An intriguing aspect of the situation in Sri Lanka during the conduct of military operations over the last few months has been the relative silence of the leadership of other Tamil groups in Sri Lanka. One is not aware of any strident calls for termination of the operations on grounds of casualties to innocent civilians or human rights excesses by the SLAF. This is in stark contrast to the stridency of some sections of the leadership in Tamil Nadu; where even the possibility of a “blood bath” has been suggested if the LTTE leader Prabhakaran is harmed. This attitude of the Tamil leadership in Sri Lanka can no doubt be attributed to their desire to see the LTTE militarily defeated and Prabhakaran removed from the scene. Having been ruthlessly dealt with and removed to the periphery of the Tamil movement in Sri Lanka,these leaders will now seek to find the political space to re-establish themselves and their political affiliations. Managing this change will be the challenge for the government of Sri Lanka. The removal of the LTTE as a factor on the Sri Lankan political landscape and the euphoria of a military victory over the LTTE will no doubt also be used by extreme Sinhala groups to put pressure on the Rajapakse government not to accede to Tamil demands for devolution of power.

The government of India would do well,together with international players like the US,UK and Japan among others,to ensure that the government of Sri Lanka is given full support,and provided all the assistance necessary to initiate appropriate political processes with the various Tamil groups in Sri Lanka to evolve a framework for devolution of power to the Tamil minority that takes into account the assurances given to the Tamils during the Norwegian sponsored peace process. In doing so it would no doubt be useful to replicate the arrangements that seem to have been arrived at with the Karuna faction in the Eastern and North Eastern provinces. Whatever the intricacies of that arrangement,it appears to have worked with a fair degree of success given the fact that elections have been conducted in those provinces and a representative local government is in place.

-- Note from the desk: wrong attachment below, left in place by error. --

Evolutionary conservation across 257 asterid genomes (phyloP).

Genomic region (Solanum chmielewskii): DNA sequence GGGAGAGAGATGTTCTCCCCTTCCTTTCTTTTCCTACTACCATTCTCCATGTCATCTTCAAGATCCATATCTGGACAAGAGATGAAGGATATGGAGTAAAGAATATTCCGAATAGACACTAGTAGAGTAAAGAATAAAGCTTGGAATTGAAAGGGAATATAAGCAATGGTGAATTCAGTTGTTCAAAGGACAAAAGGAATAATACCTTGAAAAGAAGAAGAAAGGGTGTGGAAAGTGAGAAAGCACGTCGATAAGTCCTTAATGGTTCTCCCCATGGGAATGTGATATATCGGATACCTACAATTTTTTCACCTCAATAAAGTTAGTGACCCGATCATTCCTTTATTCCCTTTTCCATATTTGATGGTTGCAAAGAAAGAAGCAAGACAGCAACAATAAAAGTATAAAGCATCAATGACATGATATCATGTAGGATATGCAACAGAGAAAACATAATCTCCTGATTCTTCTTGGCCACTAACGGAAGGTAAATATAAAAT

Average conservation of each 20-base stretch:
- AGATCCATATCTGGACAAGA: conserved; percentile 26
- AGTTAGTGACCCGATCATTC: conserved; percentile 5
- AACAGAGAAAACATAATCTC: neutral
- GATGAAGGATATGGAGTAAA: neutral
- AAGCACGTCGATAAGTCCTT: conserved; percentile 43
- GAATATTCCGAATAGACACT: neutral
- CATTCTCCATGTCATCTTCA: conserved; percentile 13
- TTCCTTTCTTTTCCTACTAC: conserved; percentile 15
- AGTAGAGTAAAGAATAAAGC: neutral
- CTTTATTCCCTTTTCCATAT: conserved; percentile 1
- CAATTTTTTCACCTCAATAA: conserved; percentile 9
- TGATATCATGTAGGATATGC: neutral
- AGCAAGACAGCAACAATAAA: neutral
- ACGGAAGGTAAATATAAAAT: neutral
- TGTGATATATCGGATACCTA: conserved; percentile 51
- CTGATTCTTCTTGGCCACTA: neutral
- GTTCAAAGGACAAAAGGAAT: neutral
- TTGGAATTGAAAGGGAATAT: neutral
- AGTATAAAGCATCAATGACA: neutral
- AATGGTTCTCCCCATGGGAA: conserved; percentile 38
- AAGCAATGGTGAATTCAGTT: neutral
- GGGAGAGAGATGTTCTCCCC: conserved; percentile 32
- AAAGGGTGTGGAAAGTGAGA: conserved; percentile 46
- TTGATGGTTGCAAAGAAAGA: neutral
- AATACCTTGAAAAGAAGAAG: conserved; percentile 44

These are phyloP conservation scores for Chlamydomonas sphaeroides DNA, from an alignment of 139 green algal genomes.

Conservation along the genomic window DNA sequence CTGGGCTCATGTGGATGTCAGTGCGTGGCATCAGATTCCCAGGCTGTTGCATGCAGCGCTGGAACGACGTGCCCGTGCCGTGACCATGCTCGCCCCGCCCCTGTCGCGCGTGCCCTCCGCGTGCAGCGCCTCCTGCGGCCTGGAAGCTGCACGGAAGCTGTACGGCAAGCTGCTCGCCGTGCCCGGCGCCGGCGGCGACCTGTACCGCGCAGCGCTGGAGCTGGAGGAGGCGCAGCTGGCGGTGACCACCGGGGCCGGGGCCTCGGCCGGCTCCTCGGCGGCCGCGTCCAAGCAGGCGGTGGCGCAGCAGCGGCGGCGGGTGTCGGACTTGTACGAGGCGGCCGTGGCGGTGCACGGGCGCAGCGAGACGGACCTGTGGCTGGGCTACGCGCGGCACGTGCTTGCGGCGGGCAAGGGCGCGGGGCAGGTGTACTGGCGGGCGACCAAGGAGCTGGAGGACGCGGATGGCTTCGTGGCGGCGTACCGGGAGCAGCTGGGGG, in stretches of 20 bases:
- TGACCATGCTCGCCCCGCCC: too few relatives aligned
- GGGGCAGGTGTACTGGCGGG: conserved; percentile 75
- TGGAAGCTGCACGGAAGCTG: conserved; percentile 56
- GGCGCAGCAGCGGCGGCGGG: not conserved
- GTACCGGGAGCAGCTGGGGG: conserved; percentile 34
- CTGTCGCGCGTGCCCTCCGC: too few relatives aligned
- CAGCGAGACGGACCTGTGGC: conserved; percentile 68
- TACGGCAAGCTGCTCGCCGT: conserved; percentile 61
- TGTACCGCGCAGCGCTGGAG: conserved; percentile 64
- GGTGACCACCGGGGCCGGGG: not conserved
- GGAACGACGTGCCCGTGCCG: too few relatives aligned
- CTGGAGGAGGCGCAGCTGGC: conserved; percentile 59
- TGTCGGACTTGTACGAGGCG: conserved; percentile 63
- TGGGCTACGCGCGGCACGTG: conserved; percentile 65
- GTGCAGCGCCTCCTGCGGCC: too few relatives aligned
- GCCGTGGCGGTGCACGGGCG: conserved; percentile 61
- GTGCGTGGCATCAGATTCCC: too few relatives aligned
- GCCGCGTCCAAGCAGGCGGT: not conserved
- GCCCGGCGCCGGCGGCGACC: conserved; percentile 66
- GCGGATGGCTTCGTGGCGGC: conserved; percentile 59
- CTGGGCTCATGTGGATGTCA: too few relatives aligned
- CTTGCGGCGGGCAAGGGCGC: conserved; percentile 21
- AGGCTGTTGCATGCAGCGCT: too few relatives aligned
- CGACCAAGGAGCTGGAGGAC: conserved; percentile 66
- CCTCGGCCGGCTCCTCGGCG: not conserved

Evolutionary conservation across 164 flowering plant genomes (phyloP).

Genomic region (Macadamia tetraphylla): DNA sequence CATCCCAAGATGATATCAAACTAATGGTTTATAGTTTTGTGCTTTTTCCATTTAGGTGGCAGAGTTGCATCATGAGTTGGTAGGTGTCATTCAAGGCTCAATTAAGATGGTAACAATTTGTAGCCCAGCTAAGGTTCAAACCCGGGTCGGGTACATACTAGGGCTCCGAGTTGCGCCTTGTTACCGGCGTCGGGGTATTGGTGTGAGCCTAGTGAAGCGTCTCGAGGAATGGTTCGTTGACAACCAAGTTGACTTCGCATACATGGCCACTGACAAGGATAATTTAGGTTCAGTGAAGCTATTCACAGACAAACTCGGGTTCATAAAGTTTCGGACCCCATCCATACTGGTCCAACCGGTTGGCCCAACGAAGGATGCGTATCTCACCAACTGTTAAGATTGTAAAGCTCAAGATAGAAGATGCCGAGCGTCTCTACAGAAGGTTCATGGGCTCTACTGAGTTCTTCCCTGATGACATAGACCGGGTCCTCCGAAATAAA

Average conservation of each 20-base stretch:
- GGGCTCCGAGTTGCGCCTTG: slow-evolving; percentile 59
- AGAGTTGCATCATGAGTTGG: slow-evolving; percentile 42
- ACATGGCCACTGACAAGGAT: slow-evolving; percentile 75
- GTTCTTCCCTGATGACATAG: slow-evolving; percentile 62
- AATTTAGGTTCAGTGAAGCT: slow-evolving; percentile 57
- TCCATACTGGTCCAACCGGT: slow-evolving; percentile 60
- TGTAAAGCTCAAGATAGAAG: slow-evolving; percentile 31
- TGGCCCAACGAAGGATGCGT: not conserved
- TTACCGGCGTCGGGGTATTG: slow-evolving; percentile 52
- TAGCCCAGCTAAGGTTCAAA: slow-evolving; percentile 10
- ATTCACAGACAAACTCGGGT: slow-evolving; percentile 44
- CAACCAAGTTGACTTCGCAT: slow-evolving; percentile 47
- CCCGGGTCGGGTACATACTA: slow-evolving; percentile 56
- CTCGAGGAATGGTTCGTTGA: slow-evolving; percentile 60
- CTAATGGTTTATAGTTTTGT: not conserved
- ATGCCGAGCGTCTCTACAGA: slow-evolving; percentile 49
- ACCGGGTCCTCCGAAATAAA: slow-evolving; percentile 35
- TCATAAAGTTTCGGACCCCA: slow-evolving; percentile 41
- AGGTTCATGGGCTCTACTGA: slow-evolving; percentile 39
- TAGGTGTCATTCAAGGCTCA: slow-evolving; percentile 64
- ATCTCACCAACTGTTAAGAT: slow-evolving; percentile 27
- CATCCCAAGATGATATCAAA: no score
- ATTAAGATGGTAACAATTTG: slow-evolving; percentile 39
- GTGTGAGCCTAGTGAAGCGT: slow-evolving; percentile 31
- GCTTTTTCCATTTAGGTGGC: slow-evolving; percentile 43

A problem that can be foreseen is that,with the removal of Prabhakaran and the LTTE from the scene,the various Tamil groups will possibly revive their old differences and rivalries,and turn out to be an obstacle to the restoration of political processes in the Tamil areas of Northern Sri Lanka. In this context,the government of India should get the leadership of the political parties in Tamil Nadu to use their good offices to compel the Tamil leadership in Northern Sri Lanka to resolve their differences and work together to enable the people of the provinces to get on with their lives under conditions of peace and tranquillity.

The writer,who retired as lieutenant general in the Indian army,headed the United Nations Protection Force in the former Yugoslavia (1992-93),and has also advised the Sri Lankan government (2002-03) express@expressindia.com